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Increased Clarification Capacity: Using Filter Aid and FILTRODISC™ BIO SD for an Economical Filtration

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Filtrox_Logo_CMYK_C-150x150.jpgClarification of fermentation broths is one of the most important steps in bioprocessing. The first purification step after fermentation is the cell harvest, which is designed to remove cells and cell debris as well as to reach maximum product yield in compliance with existing regulatory environments. Standard technologies (centrifugation, separators, membrane, and depth filtration) can no longer handle the high particle loads (>108 cells/mL) in an economical way.

Deciding on the right purification system involves addressing questions about process performance, economics, and existing regulatory requirements. Process performance challenges include higher and higher cell titers, cell debris content, scalability, and flexibility for process changes and future processes, higher product yields, and constant high-quality product flow for further downstream purification.

Alluvial filtration (see box below) is a well-established and economical method in pharmaceutical industries (plasma fractionation). Use of a filter aid such as diatomaceous earth (DE) provides a large capacity for high particle loads, which corresponds to dramatically extended filtration volumes per filter area (up to 80%).

Alluvial Filtration

Alluvial filtration is a type of depth filtration. Instead of using an immobilized depth-filter medium, a filter aid (e.g., diatomaceous earth or perlite) is used to constantly build a filter cake during filtration. The filter cake with its resistance then acts as the actual filter medium. Alluvial filtration, therefore, leads to a higher filter capacity, especially with compressible particles (e.g., microbial or mammalian cells). Below figures show principle of standard depth filtration (left) and alluvial filtration (right).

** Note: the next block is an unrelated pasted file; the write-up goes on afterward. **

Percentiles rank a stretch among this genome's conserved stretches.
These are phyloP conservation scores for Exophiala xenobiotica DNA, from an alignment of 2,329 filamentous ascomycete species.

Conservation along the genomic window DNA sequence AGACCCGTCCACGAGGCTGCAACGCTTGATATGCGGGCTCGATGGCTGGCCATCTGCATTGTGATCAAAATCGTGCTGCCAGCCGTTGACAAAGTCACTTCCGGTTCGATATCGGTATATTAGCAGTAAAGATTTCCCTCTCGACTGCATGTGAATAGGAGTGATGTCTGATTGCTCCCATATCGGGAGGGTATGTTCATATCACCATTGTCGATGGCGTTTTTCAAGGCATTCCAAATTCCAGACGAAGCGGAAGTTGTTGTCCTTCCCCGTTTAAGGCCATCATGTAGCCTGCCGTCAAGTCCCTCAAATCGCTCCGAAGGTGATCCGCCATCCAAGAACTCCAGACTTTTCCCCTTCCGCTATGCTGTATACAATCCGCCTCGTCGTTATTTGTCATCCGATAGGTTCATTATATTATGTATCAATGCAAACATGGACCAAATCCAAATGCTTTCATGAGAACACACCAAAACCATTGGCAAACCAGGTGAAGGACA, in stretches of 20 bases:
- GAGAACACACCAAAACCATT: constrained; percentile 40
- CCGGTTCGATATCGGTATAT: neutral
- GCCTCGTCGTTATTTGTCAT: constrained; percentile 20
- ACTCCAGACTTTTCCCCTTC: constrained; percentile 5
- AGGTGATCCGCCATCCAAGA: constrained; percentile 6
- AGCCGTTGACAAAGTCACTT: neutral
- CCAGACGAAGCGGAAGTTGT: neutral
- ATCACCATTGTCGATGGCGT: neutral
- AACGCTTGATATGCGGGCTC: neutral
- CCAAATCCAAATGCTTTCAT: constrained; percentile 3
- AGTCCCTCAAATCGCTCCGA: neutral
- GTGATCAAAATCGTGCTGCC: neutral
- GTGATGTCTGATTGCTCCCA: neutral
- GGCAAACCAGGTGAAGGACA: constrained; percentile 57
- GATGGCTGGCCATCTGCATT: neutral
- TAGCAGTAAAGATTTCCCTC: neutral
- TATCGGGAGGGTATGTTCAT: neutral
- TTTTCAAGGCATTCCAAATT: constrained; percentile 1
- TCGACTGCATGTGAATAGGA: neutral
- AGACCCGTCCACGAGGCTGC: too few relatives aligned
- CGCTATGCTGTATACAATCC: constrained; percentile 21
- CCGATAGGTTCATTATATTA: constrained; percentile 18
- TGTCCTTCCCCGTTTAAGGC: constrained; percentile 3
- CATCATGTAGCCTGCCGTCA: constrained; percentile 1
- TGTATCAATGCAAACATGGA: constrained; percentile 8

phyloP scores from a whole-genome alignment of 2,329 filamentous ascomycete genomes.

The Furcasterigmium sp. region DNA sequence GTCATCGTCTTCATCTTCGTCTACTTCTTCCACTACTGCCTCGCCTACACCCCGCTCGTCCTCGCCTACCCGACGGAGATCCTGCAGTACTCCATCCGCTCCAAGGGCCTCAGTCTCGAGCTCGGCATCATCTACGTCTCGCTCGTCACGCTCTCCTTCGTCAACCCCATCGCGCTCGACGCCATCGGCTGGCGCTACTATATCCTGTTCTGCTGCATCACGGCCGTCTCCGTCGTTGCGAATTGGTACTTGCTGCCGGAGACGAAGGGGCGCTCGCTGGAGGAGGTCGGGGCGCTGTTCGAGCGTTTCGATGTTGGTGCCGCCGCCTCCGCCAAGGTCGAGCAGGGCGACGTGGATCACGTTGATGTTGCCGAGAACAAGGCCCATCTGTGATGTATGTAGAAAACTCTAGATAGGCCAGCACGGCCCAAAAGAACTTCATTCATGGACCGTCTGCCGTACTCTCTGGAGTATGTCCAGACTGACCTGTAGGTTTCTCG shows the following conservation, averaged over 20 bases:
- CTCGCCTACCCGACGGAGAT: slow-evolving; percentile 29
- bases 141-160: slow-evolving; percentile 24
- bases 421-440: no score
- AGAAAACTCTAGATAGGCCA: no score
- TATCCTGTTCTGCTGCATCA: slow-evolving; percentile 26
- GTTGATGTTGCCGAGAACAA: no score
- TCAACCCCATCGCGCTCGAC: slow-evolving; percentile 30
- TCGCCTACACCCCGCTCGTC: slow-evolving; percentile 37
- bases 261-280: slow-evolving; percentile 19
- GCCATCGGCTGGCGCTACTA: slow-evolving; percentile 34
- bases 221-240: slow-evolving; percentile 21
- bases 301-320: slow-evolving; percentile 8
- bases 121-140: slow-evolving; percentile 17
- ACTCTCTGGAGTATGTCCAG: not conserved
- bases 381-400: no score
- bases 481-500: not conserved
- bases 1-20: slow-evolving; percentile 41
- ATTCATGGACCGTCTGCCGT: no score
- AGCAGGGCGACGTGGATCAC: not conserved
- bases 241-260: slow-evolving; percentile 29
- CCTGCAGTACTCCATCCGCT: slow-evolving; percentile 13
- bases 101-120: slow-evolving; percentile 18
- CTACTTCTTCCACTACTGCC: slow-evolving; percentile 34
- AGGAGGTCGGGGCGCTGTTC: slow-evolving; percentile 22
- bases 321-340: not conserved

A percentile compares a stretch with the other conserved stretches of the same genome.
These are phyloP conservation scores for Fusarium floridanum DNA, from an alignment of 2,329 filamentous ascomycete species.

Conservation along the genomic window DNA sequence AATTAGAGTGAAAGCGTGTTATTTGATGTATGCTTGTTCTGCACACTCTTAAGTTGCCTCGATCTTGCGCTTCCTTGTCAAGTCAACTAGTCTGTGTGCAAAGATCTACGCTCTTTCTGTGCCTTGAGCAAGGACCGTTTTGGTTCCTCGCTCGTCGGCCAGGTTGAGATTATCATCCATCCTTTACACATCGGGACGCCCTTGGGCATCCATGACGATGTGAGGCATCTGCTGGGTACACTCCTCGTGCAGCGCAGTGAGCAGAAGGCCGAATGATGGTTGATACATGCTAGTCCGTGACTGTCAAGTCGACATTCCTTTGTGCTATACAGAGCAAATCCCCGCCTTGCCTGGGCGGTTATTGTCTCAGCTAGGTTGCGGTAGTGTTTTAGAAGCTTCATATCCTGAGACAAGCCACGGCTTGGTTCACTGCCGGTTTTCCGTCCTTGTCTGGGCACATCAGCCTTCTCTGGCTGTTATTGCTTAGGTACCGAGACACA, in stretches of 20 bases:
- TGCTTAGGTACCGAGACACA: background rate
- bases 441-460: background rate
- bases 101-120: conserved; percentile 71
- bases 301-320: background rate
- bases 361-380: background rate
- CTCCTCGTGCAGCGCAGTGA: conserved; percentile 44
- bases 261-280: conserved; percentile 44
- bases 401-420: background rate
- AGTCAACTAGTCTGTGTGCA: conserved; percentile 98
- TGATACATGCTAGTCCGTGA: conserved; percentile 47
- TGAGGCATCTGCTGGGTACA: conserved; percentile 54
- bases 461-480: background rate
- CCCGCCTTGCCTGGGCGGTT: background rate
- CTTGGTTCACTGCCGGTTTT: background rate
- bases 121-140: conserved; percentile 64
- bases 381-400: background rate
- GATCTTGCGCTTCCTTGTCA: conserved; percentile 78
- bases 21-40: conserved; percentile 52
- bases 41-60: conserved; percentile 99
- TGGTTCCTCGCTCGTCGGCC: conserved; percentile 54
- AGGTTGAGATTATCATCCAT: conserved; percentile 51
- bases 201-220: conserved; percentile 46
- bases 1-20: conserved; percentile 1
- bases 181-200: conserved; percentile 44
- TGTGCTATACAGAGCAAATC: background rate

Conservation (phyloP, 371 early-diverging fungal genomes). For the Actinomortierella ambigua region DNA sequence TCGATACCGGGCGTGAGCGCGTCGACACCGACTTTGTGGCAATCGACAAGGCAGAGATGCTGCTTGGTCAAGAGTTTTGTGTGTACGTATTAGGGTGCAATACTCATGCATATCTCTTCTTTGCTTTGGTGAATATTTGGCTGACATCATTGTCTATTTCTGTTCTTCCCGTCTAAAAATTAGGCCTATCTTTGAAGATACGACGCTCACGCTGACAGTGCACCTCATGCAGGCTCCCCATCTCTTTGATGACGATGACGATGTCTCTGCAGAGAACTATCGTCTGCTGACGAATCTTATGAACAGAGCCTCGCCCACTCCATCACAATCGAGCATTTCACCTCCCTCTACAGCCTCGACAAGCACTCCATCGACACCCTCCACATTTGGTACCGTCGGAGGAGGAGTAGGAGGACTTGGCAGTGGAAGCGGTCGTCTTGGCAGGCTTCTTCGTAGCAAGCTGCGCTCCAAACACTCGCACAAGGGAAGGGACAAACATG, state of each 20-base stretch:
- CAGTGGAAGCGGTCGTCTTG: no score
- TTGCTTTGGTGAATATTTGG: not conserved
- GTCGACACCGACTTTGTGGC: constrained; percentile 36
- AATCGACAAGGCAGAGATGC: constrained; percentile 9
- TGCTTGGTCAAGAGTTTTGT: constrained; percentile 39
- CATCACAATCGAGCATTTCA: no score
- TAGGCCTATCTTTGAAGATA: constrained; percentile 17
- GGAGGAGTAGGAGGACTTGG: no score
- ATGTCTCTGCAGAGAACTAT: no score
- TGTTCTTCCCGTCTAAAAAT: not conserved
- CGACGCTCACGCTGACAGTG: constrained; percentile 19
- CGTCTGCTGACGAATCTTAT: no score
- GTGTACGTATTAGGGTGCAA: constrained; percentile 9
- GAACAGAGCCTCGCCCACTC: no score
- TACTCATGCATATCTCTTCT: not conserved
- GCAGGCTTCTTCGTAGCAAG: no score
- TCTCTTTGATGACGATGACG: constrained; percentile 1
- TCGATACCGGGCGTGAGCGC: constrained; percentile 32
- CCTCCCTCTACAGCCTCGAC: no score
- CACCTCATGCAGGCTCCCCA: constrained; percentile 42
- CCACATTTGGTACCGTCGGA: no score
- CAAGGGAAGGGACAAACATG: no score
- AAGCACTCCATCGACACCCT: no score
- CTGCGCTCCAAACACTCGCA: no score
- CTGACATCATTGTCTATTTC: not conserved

Figure 1: Filtration capacity with and without filter aid

FILTRODISC™ BIO SD is the first depth-filter system using the advantages of combining standard depth filtration with alluvial filtration in a disposable format. Filtration optimization and scale-up are easy to perform. It is not necessary to add flocculants nor to change the pH.

Due to the efficiency of the FILTRODISC™ BIO SD system, a single step is sufficient to separate cells, microorganisms, and cell debris from the fermentation broth/homogenate and to remove host-cell protein (HCP) and DNA at the same time.

The small footprint of the system allows using it in small production facilities. It eliminates the centrifuge and combines the first two steps in cell harvest: centrifugation and depth filtration.

Corinne Luechinger is head of FILTROX Academy, and Ralph Daumke is market manager of biologics at FILTROX AG, Moosmuehlestrasse 6, 9001 St. Gallen, Switzerland, www.filtrox.com, [email protected]; [email protected].

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